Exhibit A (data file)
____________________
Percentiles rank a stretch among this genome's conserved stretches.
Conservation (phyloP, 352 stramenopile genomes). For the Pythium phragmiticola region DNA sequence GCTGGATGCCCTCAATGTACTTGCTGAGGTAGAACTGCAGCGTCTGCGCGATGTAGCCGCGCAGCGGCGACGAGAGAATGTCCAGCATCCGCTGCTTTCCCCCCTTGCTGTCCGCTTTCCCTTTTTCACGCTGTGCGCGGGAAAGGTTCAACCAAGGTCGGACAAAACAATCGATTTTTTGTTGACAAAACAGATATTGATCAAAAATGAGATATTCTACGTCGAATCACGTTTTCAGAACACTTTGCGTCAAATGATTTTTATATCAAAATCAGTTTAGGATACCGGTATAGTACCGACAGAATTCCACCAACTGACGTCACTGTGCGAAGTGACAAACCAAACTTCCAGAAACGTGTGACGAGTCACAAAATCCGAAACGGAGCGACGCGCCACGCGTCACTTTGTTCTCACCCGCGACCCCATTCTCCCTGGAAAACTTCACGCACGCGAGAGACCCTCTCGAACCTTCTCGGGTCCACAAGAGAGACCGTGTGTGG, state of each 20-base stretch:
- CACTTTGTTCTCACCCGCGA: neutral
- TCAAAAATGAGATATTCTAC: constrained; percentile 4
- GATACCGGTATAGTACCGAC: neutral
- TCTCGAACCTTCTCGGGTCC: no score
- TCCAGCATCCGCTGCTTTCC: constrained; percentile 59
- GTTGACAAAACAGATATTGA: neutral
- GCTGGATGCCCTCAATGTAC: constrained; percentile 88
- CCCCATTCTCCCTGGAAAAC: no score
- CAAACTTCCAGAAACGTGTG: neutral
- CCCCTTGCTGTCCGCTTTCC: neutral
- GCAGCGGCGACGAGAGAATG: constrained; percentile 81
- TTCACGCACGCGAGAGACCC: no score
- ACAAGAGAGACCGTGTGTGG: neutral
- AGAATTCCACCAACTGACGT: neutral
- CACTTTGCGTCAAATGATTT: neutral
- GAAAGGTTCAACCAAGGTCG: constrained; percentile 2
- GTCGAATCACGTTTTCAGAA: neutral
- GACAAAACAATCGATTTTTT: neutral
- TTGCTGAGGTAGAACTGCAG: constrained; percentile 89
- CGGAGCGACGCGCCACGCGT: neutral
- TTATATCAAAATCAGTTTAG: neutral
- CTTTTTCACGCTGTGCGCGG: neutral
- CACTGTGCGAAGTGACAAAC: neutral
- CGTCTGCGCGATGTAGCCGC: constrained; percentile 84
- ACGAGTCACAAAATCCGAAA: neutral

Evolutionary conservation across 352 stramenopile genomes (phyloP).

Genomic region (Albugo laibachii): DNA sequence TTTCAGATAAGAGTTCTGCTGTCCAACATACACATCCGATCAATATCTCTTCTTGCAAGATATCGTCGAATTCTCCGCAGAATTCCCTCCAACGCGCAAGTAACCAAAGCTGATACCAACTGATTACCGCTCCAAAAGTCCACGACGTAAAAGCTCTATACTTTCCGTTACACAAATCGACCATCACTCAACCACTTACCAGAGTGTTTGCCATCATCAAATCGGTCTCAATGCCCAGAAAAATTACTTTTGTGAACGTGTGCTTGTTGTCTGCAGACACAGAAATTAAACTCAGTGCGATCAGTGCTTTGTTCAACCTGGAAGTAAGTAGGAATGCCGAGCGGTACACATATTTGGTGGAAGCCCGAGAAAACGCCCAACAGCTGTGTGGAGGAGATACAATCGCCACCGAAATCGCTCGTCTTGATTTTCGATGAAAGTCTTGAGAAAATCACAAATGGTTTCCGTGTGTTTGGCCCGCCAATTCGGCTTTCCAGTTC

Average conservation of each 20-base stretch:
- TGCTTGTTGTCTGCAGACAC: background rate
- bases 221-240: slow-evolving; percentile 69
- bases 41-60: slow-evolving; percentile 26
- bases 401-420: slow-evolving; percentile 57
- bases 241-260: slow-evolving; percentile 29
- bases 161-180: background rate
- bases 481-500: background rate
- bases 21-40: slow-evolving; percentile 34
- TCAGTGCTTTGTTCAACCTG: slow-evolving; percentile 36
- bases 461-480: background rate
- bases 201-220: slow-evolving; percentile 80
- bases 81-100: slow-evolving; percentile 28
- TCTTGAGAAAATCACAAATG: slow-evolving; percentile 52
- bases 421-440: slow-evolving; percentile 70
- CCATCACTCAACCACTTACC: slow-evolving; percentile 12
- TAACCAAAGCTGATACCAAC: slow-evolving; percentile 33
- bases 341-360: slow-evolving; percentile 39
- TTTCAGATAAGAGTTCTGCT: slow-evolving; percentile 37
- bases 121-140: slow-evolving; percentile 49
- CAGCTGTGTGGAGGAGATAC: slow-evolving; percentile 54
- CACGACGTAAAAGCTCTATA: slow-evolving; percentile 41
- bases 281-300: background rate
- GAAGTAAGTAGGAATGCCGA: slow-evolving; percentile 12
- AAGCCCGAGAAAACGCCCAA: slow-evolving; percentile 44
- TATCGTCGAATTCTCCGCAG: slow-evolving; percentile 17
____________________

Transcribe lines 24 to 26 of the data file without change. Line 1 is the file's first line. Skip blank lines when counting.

- CTTTTTCACGCTGTGCGCGG: neutral
- CACTGTGCGAAGTGACAAAC: neutral
- CGTCTGCGCGATGTAGCCGC: constrained; percentile 84